Beauty is the Beast – BoulevardSentinel.com

By Meron Worku

If you’ve ever felt unattractive, or undesirable, or just painfully average in your appearance, this is for you.

Here is the reality. The beauty inclusion project is a myth designed to make us think that more people can be included; but in reality we are only included in the logic of consumerism.

Whenever you see celebrities posting how happy they are that the beauty industry is becoming more inclusive, it all means a black or plus-size or trans model comes into the picture. While these small victories should be celebrated, it is important to recognize that these people are in positions of authority where they can take a stand and begin to move forward to create a larger space for those who are unrepresented.

While researching “inclusion in beauty”, I discovered a video manufactured by Vogue which has various models speaking out about representation in the beauty industry.

I found this ironic, given that Vogue is on the cutting edge of fashion and hasn’t taken any steps to make its magazine fully inclusive. It’s a great example of brands using diversity as a trend to make themselves appear more inclusive.

What is happening now is that the center of beauty is shifting in a way that reaffirms the logic of the center. What this means is that there are so many ways the center expands a bit, but it will always be the minimum expansion, so it never overwhelms everyone.

For example, when beauty beyond Eurocentric beauty standards began to be considered and people of color began to be included in this idea of ​​”beauty”, it was limited to mixed-race/light-skinned people who were skinny. It was this idea that POCs can be included, but they can’t be too dark or too big, and they have to be valid. There are always restrictions, although there are exceptions. If the system was inclusive, if everyone could be involved, the construction itself would collapse.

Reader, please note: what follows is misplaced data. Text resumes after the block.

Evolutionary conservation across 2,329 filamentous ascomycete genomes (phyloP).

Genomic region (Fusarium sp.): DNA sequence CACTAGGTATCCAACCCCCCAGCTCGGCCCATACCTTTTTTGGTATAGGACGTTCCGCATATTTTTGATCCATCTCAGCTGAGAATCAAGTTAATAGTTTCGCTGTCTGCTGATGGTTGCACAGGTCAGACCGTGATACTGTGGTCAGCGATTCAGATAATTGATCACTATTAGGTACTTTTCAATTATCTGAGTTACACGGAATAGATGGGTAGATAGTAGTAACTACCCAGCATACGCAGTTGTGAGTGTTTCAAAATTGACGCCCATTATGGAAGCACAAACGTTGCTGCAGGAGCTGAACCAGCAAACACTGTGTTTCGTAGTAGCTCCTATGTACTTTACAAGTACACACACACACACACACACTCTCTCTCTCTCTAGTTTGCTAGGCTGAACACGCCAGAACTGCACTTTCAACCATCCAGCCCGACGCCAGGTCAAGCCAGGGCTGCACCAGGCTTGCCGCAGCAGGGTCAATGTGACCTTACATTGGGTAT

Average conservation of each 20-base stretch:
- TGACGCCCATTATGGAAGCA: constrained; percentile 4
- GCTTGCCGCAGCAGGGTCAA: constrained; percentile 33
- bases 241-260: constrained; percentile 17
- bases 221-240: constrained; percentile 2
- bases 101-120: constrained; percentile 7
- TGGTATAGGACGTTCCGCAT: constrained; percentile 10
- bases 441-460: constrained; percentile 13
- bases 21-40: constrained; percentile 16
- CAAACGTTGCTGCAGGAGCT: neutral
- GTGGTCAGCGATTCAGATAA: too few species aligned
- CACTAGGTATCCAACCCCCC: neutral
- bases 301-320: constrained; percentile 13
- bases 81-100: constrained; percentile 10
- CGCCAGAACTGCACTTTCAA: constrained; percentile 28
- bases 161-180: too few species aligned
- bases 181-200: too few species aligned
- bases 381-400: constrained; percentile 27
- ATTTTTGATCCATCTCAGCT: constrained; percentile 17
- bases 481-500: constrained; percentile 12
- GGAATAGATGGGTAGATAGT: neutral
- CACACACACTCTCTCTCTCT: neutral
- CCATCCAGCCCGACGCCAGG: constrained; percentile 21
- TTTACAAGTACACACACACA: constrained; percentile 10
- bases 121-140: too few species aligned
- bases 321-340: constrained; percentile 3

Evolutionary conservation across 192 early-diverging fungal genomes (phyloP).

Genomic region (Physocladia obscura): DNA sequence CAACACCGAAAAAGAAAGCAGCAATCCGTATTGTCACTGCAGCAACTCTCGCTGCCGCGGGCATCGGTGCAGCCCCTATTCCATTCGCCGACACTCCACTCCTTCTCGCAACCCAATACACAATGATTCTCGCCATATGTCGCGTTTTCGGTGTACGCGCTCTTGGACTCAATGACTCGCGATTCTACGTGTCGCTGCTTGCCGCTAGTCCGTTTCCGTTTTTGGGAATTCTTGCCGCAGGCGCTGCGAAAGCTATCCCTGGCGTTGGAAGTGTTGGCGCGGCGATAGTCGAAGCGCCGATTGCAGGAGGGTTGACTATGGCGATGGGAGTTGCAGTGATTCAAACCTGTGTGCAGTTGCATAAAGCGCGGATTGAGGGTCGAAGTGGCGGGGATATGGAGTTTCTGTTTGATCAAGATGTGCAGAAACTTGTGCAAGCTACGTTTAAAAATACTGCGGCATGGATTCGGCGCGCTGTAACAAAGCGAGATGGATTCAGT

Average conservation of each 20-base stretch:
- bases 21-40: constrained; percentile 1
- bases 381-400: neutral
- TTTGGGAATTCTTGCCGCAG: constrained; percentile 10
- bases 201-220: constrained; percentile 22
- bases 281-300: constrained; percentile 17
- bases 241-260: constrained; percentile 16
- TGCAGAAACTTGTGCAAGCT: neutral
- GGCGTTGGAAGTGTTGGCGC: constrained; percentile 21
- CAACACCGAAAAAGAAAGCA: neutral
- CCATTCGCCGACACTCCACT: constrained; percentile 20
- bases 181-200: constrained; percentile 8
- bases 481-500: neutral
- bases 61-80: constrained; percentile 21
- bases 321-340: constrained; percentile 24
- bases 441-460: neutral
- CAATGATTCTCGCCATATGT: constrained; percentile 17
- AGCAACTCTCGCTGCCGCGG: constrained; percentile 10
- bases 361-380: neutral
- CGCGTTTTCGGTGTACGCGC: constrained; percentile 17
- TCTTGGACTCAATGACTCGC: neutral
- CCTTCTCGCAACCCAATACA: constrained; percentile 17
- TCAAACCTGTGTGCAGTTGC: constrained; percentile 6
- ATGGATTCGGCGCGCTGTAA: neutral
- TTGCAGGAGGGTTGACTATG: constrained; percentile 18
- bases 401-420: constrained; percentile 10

If everyone were “beautiful”, the concept of beauty would no longer have any value. I’m not saying beauty can’t be found in everyone, because it definitely is. What I’m saying, though, is that beauty as a construct is exploited under capitalism and consumerism to sell us things we don’t need to convince us we’re not enough; subsequently instilling in us a desperate need to purchase these items. This is the logic of consumerism that we are included in – the only thing that we are included in, essentially.

I want you to take a second and think about all the things you bought because you were sure it would make you look better. What made you want to buy them? A billboard ? A tik tok? Someone you saw on social media? If you think about the lengths we have gone to as humans to be seen as “beautiful” by the western world, it’s extremely sad.

Examples of this are self-bleaching, harmful plastic procedures, and restrictive diets, all of which are still used today. There will always be an infinitesimal part of us that wants to be wanted, that wants to be appreciated – and it is in our human nature to crave these things. But go all the way to feel wanted, to the point of seriously harming our quality of life? What does this say about us and the world we live in? What does this mean for our young people? Our perception of ourselves is so skewed and the standards we are held to are unrealistic.

Now more than ever, it’s important that we recognize that “beauty inclusiveness” is a term that means nothing in terms of representation, and we need to stop trying to conform to what society wants us to be perfect.


Meron Worku and Karen Lin are in 11th and 10th grade respectively at Eagle Rock Jr/Sr High School

Jeremy S. McLain